HCL Issue 10 - Page 35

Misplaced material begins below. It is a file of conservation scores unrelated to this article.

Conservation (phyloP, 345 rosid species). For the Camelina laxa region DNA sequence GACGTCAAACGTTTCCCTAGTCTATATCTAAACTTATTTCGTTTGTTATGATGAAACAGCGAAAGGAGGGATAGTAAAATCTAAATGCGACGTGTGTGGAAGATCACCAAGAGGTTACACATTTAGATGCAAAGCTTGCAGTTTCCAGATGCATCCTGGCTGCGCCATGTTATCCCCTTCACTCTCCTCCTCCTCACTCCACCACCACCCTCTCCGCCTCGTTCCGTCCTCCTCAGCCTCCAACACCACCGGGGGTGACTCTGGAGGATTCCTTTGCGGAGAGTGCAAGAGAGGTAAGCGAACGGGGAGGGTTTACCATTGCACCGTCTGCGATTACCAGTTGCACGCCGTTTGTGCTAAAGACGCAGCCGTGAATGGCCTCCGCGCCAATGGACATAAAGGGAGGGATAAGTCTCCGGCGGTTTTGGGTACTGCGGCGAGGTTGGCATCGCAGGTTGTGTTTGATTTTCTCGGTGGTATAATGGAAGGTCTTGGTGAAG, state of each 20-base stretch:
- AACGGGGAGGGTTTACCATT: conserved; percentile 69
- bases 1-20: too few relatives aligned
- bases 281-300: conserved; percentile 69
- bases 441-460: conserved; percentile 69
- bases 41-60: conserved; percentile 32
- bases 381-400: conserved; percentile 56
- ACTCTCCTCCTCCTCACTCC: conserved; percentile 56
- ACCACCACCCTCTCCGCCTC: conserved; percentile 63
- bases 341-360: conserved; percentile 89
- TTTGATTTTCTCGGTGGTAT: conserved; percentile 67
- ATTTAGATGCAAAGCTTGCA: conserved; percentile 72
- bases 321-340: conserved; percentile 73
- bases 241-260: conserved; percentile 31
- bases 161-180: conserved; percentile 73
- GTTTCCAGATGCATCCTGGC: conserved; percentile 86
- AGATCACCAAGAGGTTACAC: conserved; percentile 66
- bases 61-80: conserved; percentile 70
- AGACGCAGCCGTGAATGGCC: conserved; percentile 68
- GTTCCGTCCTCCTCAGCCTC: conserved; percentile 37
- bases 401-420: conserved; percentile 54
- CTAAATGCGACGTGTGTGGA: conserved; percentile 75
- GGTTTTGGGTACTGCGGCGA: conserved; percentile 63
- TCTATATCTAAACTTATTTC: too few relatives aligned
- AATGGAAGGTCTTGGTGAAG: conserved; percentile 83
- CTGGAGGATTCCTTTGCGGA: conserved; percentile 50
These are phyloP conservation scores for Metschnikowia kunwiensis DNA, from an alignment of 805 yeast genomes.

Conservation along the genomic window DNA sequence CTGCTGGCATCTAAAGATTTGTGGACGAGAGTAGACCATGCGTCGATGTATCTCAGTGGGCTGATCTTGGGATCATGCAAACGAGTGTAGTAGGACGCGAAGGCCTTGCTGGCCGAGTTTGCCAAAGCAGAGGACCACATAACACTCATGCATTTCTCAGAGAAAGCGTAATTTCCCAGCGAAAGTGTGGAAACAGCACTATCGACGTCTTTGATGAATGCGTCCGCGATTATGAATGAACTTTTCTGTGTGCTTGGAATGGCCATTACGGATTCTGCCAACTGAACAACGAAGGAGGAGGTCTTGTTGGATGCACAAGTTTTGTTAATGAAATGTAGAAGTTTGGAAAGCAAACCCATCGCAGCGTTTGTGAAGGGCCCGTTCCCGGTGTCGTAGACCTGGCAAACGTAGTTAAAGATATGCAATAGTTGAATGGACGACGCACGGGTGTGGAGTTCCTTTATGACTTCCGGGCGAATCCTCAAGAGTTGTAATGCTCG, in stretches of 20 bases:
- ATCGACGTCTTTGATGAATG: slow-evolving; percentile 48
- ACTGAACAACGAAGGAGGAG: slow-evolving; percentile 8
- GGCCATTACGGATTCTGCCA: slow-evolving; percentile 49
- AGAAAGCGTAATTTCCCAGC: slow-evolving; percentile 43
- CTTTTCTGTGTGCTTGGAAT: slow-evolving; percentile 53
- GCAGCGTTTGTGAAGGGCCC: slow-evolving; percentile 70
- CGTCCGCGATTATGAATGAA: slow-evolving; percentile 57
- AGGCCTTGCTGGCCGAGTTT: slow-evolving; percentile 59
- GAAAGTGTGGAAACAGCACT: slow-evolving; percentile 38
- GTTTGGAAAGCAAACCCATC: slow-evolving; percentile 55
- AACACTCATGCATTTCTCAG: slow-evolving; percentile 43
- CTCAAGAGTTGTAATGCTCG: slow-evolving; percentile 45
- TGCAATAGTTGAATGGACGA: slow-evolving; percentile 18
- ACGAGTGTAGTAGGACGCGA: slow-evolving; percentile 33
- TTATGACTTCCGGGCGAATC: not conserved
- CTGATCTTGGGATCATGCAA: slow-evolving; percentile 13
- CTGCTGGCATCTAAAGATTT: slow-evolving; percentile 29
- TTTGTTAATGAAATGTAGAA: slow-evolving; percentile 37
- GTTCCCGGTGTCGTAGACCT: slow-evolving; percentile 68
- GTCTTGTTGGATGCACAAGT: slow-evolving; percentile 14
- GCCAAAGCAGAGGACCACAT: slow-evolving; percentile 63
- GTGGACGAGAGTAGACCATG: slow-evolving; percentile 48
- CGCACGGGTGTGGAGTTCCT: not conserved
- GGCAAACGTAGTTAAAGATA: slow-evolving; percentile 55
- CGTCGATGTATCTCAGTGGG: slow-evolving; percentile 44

35 CUTTING THE CRAP We would argue that since STPs cannot walk, we should use the term ‘areas’ instead. IS IT USEFUL? Only if you’re walking on a beach. IRRITATION LEVEL 2 6 Service user DEFINITION As the name suggests, a service user is a person who uses or has used healthcare services. So far, nothing too complicated. NHS England deploys the term ‘service user’ as an alternative to ‘patient’. However, in 2010, a study by the Royal College of Psychiatrists recommended national and local healthcare providers use the term ‘patient’ rather than ‘service user’ when referring to people receiving mental health treatment. The study highlighted that ‘service user’ was, in general, more disliked than liked by patients. CUTTING THE CRAP If the people accessing health services don’t like being referred to as service users, do we need another reason to ditch this jargon? 4 Pump-priming DEFINITION Here we go, another idiom that doesn’t seem to belong in the healthcare language. The online dictionary Merriam-Webster traces the term pump-priming to the early 19th century, explaining that it denotes ‘government investment expenditures designed to induce a self-sustaining expansion of economic activity’. CUTTING THE CRAP Here is an example of how pump-priming can be used in a sentence: ‘The struggling trust has renewed its call for a pump-prime investment in order to fund new models of care.’ IS IT USEFUL? No, this is yet another example of jargon that isn’t needed. Next time, just ask for more money. Thank you. IRRITATION LEVEL 1 5 Footprints DEFINITION We’re sure you’ve heard of footprints. Although the noun ‘footprint’ is well used in the NHS, especially when referring to sustainability and transformation partnerships (STPs), it originally simply referred to the mark left by a foot or shoe on a surface. IS IT USEFUL? Only if you want to upset people. No need to complicate things; just say ‘patient’. IRRITATION LEVEL 1 7 Low-hanging fruit DEFINITION The term low-hanging fruit can be quite literal: an online image search will, for example, mostly show you pictures of apples. So how does that fit within the healthcare sector? When applied to situations that require change or solutions to problems, it’s a piece of jargon that describes a work or action that can be done easily, without much effort. For example, NHS England once said that low-hanging fruit for prevention in the NHS is available in ‘the early detection and improved management of high-risk conditions’. 8 Drill down DEFINITION The expression ‘drill down’ is mostly found in the IT sector. It denotes the action of looking for something on a computer or a website by narrowing the search from general to specific data. Here is an example of how NHS England has used the term: ‘The dashboard also allows users to highlight specific discharge outcomes and drill down functionality to individual patients for a deeper analysis.’ Very clear. CUTTING THE CRAP Well, since the NHS’s definition has got us quite confused, shall we stick to scrutinising? IS IT USEFUL? Only if you have a drill. IRRITATION LEVEL 2 9 Granularity DEFINITION You might have heard CCG leads say ‘we need more granularity to assess the plans for the next financial year’. The noun granularity designates something whose condition or quality is granular. It refers to the level of detail that is included in a model, decision-making process or set of data. The greater the granularity, the more detailed the information. CUTTING THE CRAP We would argue that people who use the word ‘granularity’ think they sound more knowledgeable. After all, isn’t the term swankier than ‘more detail’? IS IT USEFUL? No, this is another example of jargon that serves no purpose. Next time, just ask for more information. IRRITATION LEVEL 3 10 Boarding DEFINITION Hospitals resort to boarding when services operate under strain. It means moving patients from a specialty ward to a ward treating different illnesses in order to accommodate a new influx. In 2013, Scottish academics said that boarding at a system level is a false economy, as it increases the length of patients’ stay and exacerbates the issue it’s meant to tackle. CUTTING THE CRAP Despite being popular in a business context, the metaphor has no place in the healthcare vocabulary. Here are a few alternative expressions you can use instead: quick win, simple solution, quick fix. You’re welcome. CUTTING THE CRAP If academics believe that moving patients from one ward to another is bad for them and for the healthcare system, surely neither the practice nor the word should remain in the NHS vernacular? IS IT USEFUL? Yes, if you’re craving apples but don’t have a ladder. IS IT USEFUL? Only if you’re going on holiday. IRRITATION LEVEL 3 IRRITATION LEVEL 3 Healthcare Leader 2019 Issue 10